Dallas, TX – A Texas jury sentenced former Dallas Police Officer Amber Guyger to 10 years in prison for the murder of her neighbor Botham Jean, whom she shot mistakenly believing she was in her own apartment.
The jury convicted Guyger of murder on Tuesday after about five hours of deliberation and the former police officer was facing five to 99 years in prison for the conviction.
The sentencing phase of the trial began on Tuesday afternoon, shortly after Guyger was convicted.
In Texas, a defendant may elect, before trial, to have the jury determine the sentence in the event of a conviction instead of the judge, according to law firm Bennett & Bennett.
Also, unlike many jurisdictions where the sentencing phase of the trial is scheduled for several weeks or months later, Texas sentencing hearings commence as soon as the verdict has been read.
Historically, Texas judges have been elected on “tough on crime” platforms, and have a reputation for giving stiffer penalties than juries, which leads more defendants to choose a jury trial and jury sentencing than would do so in another state, Bennett & Bennett explained.
In addition to deciding the sentence, Judge Tammy Kemp instructed the jury that they could consider whether the “sudden passion defense” applied in Guyger’s case, CBS News reported.
Texas Penal Code allows that if a defendant convicted of first-degree murder can prove during the sentencing phase that they killed the victim under the "immediate influence of sudden passion arising from an adequate cause," the conviction would be reduced to second-degree murder.
That meant that the jury could reduce Guyger’s sentencing range to two to 20 years if they believed she acted in the heat of the moment, CBS News reported.
However, the jury did not determine that Guyger had shot Jean in a moment of passion and her conviction stood at first degree murder.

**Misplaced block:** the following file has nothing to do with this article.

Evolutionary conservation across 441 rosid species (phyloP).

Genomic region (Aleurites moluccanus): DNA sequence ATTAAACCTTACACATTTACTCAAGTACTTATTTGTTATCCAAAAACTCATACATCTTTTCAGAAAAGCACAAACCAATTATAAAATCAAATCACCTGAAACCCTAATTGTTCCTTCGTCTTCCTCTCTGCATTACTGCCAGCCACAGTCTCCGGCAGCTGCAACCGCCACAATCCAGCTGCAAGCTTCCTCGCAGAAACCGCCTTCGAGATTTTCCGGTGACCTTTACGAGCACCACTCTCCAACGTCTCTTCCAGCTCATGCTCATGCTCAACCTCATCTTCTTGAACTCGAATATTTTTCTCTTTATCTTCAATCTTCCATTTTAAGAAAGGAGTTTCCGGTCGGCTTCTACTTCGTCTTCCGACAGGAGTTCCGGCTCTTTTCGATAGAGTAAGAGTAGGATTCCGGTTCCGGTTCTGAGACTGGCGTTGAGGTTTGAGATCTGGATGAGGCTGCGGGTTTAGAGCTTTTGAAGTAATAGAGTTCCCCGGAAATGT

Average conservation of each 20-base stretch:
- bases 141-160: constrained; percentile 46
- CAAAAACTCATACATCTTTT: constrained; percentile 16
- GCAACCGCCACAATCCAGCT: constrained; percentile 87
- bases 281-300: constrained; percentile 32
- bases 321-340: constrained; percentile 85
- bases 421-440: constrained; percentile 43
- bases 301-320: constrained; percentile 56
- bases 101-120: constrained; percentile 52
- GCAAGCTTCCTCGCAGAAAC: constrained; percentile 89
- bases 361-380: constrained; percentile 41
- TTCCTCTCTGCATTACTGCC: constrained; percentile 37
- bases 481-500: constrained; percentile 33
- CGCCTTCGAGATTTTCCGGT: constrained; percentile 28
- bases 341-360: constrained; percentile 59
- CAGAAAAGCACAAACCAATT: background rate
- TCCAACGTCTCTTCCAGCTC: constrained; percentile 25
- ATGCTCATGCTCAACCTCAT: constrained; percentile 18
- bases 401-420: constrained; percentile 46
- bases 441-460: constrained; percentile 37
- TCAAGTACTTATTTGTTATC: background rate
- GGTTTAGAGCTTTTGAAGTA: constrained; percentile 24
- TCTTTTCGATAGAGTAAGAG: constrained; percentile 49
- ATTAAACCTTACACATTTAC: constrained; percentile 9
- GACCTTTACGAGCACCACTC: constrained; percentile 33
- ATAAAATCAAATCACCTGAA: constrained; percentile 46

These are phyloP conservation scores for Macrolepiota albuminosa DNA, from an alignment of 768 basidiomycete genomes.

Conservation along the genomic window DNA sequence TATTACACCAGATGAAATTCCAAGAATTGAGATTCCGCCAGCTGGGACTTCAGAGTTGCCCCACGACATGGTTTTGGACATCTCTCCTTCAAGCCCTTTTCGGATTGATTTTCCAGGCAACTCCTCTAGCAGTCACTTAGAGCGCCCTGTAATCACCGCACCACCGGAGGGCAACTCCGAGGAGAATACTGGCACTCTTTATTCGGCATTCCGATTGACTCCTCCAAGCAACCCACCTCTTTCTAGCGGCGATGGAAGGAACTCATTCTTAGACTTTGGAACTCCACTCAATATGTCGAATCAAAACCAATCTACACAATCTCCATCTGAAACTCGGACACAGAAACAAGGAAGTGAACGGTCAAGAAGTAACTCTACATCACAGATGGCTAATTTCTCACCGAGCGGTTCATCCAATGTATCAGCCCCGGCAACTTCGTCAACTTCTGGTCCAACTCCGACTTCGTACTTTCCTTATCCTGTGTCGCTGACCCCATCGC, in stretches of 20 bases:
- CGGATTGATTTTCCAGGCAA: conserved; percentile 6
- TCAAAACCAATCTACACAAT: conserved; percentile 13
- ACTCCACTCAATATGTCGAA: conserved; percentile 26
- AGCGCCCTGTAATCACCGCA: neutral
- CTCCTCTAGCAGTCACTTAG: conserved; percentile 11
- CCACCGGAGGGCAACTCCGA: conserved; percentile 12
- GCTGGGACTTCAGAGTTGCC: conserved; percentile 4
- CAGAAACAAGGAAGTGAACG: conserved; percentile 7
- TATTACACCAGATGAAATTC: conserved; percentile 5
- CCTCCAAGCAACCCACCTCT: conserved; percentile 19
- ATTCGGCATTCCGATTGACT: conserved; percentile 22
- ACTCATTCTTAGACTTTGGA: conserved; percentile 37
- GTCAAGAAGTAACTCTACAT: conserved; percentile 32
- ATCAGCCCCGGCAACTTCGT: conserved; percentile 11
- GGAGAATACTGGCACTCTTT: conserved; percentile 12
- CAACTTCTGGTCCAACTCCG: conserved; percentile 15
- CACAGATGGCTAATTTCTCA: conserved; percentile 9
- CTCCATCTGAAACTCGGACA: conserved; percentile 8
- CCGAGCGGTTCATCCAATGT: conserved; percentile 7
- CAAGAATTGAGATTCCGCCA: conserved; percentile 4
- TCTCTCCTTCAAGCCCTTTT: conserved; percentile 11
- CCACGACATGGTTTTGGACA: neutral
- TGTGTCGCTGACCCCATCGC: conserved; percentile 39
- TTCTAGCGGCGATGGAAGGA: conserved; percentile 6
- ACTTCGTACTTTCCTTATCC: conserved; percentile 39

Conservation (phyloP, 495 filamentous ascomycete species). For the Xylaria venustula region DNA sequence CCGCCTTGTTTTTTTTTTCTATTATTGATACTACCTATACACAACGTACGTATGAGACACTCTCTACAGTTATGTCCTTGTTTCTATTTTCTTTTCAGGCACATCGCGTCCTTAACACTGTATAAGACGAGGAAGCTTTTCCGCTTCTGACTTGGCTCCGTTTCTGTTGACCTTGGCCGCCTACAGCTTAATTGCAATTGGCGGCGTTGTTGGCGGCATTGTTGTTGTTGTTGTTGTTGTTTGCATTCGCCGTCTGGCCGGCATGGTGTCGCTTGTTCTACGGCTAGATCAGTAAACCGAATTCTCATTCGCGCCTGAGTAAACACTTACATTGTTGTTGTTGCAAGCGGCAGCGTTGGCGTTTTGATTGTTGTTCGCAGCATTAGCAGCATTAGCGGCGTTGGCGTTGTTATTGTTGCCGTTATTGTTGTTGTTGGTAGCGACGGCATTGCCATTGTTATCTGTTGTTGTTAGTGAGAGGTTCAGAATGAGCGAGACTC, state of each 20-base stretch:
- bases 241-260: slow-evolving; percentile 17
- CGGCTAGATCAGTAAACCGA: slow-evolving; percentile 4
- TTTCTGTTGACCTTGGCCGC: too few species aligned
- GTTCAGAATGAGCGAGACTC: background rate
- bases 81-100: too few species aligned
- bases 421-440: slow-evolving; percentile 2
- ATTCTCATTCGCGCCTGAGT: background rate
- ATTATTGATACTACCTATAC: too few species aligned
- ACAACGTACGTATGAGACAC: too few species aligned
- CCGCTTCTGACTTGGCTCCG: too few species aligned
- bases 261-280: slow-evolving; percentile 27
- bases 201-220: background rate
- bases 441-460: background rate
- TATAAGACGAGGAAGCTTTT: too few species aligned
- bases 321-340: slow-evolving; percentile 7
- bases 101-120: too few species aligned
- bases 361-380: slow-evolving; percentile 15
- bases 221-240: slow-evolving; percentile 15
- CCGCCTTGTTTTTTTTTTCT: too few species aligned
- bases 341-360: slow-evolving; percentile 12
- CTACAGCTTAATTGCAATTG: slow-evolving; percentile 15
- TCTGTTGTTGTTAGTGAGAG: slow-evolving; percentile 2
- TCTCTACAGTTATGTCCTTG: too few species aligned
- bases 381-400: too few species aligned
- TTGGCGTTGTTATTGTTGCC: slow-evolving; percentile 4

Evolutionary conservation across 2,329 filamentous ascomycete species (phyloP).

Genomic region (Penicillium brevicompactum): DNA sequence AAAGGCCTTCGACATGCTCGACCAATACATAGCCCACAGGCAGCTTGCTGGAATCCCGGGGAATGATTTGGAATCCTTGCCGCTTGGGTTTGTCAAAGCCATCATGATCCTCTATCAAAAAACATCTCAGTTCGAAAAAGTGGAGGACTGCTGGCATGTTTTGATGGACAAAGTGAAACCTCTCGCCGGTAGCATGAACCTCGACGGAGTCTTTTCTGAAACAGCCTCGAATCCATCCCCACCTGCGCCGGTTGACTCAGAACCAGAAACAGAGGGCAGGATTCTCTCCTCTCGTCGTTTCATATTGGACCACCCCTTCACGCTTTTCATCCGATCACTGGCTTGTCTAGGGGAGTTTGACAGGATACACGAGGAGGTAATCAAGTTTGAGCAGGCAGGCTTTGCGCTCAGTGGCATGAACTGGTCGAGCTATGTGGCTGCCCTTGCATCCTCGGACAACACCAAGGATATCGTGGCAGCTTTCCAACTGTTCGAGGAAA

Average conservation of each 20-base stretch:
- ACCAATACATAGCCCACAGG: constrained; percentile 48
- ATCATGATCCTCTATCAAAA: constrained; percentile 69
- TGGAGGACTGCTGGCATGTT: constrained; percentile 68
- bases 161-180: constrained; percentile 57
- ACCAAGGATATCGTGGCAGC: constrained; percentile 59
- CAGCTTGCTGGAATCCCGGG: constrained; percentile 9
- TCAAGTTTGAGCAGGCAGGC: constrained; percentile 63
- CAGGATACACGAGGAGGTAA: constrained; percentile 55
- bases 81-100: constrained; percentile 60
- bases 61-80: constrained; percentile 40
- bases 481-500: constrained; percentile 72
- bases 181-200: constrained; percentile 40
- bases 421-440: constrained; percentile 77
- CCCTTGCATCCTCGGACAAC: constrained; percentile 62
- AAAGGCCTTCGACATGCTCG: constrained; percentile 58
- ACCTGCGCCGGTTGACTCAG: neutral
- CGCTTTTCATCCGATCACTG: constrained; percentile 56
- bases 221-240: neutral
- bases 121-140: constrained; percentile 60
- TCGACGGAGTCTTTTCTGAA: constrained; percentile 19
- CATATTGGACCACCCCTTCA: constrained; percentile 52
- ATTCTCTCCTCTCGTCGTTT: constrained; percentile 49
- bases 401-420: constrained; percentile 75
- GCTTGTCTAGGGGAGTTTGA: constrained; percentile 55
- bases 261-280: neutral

The jury sentence Guyger to only 10 of a possible 99 years in prison and elected not to give her any fine.
Officer Guyger was initially arrested on a manslaughter charge on Sept. 9, three days after she fatally shot Jean in his apartment.
A grand jury later indicted her for murder. A murder conviction could put Guyger behind bars for life, whereas manslaughter would have carried a maximum penalty of 20 years, the Dallas Morning News reported.
On Wednesday morning, Jean’s parents told the jury how their family had been affected by his death, The Dallas Morning News reported.
Then prosecutors introduced text messages that they said showed the former police officer who shot Jean had a racial bias, CNN reported.
They also revisited a series of text messages between Guyger and her former partner and married police boyfriend, Officer Martin Rivera.
"Damn I was at this area with 5 different black officers !!! Not racists but damn," Officer Rivera wrote in one message.
"Not racist but just have a different way of working and it shows," then Officer Guyger texted back.
During the trial, prosecutors tried to paint Guyger as self-involved and more concerned about herself after she shot Jean, CNN reported.
They also shared some of Guyger’s social media posts that displayed typical dark cop humor.
“People are so ungrateful. No one ever thanks me for having the patience not to kill them,” she joked under a meme of a Minion from the movie “Despicable Me.”
Prosecutors who cross-examined Guyger accused her of failing to render aid to the man he had shot because she was more worried about herself than her victim, WFAA reported.
Earlier in the week, evidence was presented that showed then-Officer Guyger had texted her police partner boyfriend after she called 911.
Jason Hermus, a prosecutor, grilled the former police officer about why she had failed to stay inside the apartment and perform CPR on the man she had just shot.
“I wanted somebody there fast to give him help," Guyger explained.
She said she went out into the hallway to confirm the address and summon help, WFAA reported.
"You knew how to do CPR properly?" Hermus asked.
"I've never done it on a person," Guyger replied.
Hermus confirmed that she had been trained by the police department to properly perform CPR, WFAA reported.
"Did you properly perform CPR on Mr. Jean?" Hermus asked.
"No, I did not," Guyger replied.
"But you could have, right?" the prosecutor asked.
"I tried to do a little CPR," she said.
“Why would you try to do 'a little CPR' on a man who is dying and needs your full attention?" Hermus hammered back.
The prosecutor also wanted to know why Guyger hadn’t used any of the medical supplies she had in her backpack, WFAA reported.
"Is there a reason why you didn't use this stuff right here, which is designed to control traumatic bleeding?" Hermus asked and pulled out the contents of the first aid kit to show the jury.
"It never crossed my mind," she admitted.
The defense brought in a series of character witnesses for the sentencing, many of whom were not white, to testify about how good a friend and person Guyger has been all of her life to try to mitigate the damage done by the prosecution, CNN reported.
Guyger’s attorneys opted not to have their client testify at her sentencing.